Privatisation of Nationalised Banks: One stop solution?
Privatisation is a complex and multi-faceted issue, get the complete picture here
Of late, privatisation of nationalised banks is being touted as a one stop solution to the evils of rising NPAs, bad loans and other inefficiencies in the banking sector. However, this debate is typically one-sided and does not do justice to this complex issue.
A good solution to any problem requires, first and foremost, that the problem is thoroughly analysed and the root causes are identified. But, the shrill voices that demand privatisation of nationalised banks do not explain what the root causes of the current round of banking sector problems are. They also do not even attempt to explain how privatisation would put an end to these problems.
Many of these voices also recommend that the chairperson of nationalised banks should be someone picked from the private sector. It is claimed that this too would be able to resolve the problems that nationalised banks face. However, in the case of Air India, a similar move (of bringing in someone from the private sector to head the airlines) has not yielded desired results and has not succeeded in turning around the airlines and making it profitable.
It is generally claimed that Air India suffers from a multitude of problems – as a government owned entity, it is required to operate many unprofitable flights in order to meet the government’s social obligations; there is political interference in its functioning; workers’ unions exploit the airlines; many workers, especially at the lower levels; are grossly overpaid and are far less productive than their private sector counterparts. Now, it is easy to see that these problems are systemic issues and merely bringing in one person at the top cannot resolve these issues. Even if the airlines is privatised, it may still be subject to political interference and workers’ unions related issues.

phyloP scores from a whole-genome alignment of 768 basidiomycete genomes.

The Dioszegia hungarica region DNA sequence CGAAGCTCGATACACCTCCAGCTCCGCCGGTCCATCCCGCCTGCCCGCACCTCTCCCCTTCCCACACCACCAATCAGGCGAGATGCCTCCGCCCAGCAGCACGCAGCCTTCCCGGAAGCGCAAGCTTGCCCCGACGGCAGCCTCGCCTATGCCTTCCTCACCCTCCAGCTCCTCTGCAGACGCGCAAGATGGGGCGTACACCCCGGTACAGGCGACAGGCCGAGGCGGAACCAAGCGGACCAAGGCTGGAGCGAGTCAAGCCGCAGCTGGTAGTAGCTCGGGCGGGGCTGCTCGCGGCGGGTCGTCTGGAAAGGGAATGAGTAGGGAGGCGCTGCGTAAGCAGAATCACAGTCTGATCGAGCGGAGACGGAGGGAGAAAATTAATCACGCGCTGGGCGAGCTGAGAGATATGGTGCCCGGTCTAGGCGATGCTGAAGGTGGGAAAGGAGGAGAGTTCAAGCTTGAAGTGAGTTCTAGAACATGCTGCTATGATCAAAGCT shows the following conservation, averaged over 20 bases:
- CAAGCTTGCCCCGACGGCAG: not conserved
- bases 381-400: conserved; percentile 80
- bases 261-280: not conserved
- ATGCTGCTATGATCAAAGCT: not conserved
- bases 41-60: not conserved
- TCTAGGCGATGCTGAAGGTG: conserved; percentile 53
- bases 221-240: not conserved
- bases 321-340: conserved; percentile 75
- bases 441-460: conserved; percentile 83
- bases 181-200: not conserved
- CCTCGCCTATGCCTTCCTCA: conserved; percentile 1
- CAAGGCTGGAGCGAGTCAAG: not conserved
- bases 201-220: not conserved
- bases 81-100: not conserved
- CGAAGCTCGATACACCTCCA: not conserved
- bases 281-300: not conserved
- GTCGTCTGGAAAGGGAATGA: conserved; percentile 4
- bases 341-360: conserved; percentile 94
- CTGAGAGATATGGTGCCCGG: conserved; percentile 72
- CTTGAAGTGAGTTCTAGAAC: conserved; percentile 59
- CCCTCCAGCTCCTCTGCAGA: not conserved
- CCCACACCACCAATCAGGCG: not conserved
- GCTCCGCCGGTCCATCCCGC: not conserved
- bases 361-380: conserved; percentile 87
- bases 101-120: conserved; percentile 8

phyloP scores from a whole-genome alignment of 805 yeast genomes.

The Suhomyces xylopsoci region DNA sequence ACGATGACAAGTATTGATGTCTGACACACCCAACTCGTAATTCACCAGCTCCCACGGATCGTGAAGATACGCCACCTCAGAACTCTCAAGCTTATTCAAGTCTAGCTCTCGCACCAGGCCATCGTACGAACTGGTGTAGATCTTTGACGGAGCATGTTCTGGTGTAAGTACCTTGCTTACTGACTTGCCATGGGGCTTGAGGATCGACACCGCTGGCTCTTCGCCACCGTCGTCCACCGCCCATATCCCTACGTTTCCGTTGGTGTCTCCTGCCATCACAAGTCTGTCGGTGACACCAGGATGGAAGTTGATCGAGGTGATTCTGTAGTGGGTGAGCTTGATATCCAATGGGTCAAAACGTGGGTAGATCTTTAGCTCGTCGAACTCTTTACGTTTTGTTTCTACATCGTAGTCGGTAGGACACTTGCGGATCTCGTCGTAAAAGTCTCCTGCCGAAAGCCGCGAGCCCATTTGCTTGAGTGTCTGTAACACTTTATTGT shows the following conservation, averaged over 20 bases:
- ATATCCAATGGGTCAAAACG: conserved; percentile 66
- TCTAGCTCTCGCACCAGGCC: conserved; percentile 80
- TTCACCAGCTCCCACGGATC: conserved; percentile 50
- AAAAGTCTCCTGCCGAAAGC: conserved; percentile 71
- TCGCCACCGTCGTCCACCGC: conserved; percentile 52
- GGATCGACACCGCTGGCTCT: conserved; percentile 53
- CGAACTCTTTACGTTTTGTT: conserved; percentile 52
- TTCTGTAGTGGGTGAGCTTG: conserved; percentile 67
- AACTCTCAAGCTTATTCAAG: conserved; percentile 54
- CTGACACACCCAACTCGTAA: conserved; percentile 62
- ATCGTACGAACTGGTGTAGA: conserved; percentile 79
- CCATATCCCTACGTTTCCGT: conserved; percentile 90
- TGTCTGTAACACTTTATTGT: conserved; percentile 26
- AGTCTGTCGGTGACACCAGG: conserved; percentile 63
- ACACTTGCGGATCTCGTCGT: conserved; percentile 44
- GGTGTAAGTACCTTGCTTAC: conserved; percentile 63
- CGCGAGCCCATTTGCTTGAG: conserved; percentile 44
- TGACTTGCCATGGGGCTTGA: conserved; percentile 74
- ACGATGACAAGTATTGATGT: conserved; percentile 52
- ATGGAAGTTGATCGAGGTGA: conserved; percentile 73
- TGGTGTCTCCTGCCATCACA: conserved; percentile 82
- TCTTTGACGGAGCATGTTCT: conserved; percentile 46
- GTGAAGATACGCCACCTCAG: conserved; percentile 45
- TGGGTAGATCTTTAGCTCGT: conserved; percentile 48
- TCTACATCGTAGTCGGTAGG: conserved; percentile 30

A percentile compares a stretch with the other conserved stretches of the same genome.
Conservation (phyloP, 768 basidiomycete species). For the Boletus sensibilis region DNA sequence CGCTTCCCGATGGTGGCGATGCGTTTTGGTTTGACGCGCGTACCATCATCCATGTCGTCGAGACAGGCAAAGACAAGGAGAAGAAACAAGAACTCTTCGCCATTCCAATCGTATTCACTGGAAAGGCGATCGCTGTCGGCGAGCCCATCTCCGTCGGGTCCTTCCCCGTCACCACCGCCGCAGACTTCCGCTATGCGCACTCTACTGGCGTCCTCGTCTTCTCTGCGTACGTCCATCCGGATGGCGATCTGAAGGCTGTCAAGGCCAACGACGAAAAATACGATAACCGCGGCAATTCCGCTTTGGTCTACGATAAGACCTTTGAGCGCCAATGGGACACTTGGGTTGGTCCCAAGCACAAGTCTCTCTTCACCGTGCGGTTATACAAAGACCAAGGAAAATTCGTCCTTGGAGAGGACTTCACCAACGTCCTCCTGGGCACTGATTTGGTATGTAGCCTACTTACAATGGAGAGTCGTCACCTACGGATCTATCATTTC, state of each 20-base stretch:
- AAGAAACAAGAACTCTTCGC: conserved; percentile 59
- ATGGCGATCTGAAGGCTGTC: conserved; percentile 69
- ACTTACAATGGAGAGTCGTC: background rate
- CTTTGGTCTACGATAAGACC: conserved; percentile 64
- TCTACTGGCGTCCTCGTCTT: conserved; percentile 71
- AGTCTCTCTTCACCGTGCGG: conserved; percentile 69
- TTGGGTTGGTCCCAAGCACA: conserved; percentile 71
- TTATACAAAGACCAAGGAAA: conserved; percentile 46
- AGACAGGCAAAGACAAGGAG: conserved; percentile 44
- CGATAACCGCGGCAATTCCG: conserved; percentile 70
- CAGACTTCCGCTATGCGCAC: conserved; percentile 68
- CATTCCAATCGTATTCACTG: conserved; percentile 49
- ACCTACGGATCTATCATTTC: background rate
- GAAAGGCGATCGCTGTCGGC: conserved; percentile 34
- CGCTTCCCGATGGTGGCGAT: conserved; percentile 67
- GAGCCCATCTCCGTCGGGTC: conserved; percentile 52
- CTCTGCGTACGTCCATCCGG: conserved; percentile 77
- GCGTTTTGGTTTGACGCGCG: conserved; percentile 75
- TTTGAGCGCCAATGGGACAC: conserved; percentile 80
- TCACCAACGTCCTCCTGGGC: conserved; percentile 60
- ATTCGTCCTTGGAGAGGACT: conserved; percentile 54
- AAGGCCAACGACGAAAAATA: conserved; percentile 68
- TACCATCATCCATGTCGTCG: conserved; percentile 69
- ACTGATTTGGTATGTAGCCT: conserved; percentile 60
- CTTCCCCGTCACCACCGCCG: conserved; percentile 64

Similarly, in the case of nationalised banks, there are a multitude of issues that these banks face. First, they are required to operate many unprofitable branches in rural and semi-urban areas in order to meet the government’s targets of making banking more accessible to people. Then, they have to contend with priority sector lending regulations and welfare oriented lending regulations. In fact, some of the largest bad loans come from priority sector lending. Workers’ unions and overpaid junior level staff (especially when compared to the private sector) are a reality for the nationalised banks as well. These are systemic issues and need long-term solutions. A knee-jerk reactionary privatisation is not going to resolve these problems.
Another point that needs to be noted is that private sector banks too suffer from many problems. The central bank, RBI, has often upbraided many private sector banks for not following norms properly. On many occasions, even fines and penalties have been imposed on these banks. In fact, nationalised banks have a far better track record than private sector banks in this regard. Thus, it would be presumptuous to say that merely privatising nationalised banks will make them more efficient and profitable. What is needed is a more thoughtful approach.
First and foremost, private sector banks should be given the freedom to hire and fire workers, especially at lower levels. Individual banks should be given the freedom to fix salaries at market rates rather than follow universal government mandated rates. Secondly, priority sector lending and welfare based lending should be handled by specialised and dedicated institutions rather than by commercial banks. These are the changes that the Indian banking sector, and the economy in general, desperately need.